The National School Lunch Program (NSLP) serves nearly 30 million students per day, many of whom regularly enjoy a healthy lunch at school. However, students often do not eat the parts of the meal considered the healthiest, and there are millions more children who do not take advantage of the program at all. If students leave the cafeteria hungry or do not eat healthy foods, the program has not fully fulfilled its ambition to “safeguard the health and well-being of the Nation’s children” (National School Lunch Act 1946). Building on the public administration concepts of street-level bureaucracy and coproduction, this dissertation investigates the role of program providers and clients to better understand implementation of the National School Lunch Program and its ensuing outcomes. I use information from interviews with 45 staff members and 96 students across six school districts to suggest the factors that adults and students think contribute to students’ likelihood to take a school lunch and to eat healthy foods. I find that what staff provide and how they encourage students to participate and eat may not fully align with what students see as valuable in the program or what will actually influence their behaviors. These findings suggest that school food service practitioners, advocates, and policymakers should consider a range of factors not always highlighted in research or discourse about school meals, but which can help explain why students do or do not eat at school and thus whether the goals of the NSLP are achieved. These findings also show that to better understand implementation of public programs, especially those requiring certain behaviors from clients, it is important to examine the activities and beliefs of both the program providers and recipients.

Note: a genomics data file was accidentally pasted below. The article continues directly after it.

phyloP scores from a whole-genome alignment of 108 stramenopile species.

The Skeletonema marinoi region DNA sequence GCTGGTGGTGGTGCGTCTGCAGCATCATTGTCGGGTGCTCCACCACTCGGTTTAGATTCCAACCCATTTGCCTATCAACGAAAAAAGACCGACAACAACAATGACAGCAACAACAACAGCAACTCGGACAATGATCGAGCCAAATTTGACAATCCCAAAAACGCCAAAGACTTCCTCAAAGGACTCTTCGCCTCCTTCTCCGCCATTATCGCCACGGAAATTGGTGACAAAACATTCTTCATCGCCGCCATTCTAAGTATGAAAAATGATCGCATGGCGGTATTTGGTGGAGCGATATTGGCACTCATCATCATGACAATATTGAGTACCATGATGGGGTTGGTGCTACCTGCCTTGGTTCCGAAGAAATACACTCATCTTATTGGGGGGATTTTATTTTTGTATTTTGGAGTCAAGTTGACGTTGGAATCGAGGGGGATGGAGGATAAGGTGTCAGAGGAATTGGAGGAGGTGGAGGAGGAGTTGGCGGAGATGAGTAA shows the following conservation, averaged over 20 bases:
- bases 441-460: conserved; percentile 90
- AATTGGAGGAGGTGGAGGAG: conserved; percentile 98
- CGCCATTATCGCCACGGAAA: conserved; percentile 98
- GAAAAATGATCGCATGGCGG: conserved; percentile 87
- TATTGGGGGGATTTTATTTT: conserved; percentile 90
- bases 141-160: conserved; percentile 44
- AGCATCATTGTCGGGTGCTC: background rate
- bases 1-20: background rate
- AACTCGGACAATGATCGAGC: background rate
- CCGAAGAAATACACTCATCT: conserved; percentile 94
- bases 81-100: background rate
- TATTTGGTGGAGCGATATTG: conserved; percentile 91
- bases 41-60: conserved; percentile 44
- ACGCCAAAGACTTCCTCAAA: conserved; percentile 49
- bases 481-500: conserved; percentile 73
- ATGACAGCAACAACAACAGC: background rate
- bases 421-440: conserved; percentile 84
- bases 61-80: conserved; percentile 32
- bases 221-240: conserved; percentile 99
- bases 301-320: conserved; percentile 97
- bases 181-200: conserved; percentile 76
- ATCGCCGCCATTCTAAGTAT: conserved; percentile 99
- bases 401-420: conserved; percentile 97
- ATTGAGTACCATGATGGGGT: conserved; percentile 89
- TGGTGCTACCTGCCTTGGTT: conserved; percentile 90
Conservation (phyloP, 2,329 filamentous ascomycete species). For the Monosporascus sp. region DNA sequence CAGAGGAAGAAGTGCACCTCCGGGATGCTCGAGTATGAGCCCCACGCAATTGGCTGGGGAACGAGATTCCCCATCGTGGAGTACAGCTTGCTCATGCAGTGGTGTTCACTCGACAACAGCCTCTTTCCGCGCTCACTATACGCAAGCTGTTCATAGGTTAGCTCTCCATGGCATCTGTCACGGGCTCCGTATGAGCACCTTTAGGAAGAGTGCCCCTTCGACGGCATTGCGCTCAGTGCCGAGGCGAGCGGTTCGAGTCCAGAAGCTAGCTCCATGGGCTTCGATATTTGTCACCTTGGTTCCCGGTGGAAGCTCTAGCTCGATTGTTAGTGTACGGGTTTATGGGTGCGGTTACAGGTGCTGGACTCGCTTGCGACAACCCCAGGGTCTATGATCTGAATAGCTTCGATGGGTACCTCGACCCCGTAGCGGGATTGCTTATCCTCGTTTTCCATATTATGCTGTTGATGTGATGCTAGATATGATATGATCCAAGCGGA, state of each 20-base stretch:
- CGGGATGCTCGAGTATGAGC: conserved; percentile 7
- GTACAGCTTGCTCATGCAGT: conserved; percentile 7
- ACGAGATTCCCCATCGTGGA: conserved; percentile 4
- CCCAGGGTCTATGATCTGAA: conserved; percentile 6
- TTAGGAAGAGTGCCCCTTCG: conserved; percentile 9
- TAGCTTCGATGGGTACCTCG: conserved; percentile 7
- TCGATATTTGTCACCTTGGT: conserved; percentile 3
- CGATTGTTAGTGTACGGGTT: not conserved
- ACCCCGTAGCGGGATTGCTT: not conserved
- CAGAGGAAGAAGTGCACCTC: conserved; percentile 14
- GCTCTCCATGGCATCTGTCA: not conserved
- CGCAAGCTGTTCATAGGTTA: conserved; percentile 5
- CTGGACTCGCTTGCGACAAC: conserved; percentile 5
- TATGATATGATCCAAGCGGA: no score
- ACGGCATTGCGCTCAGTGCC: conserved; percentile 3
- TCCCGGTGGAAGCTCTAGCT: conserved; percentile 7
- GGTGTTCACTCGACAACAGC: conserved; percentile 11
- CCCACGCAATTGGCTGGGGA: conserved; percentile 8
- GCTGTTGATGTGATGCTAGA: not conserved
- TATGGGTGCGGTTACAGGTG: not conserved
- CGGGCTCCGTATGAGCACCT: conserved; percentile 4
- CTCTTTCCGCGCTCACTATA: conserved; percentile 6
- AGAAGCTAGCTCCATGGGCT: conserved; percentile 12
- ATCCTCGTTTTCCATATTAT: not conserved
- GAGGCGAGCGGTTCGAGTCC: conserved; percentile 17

|Commitee:||Lake, Robert, Cuite, Cara, Poppendieck, Janet|
|School:||Rutgers The State University of New Jersey, School of Graduate Studies|
|Department:||Planning and Public Policy|
|School Location:||United States -- New Jersey|
|Source:||DAI-A 82/1(E), Dissertation Abstracts International|
|Subjects:||Public policy, Public administration, Public health|
|Keywords:||Coproduction, Health, Implementation, National school lunch program, School food, Street-level bureaucracy|
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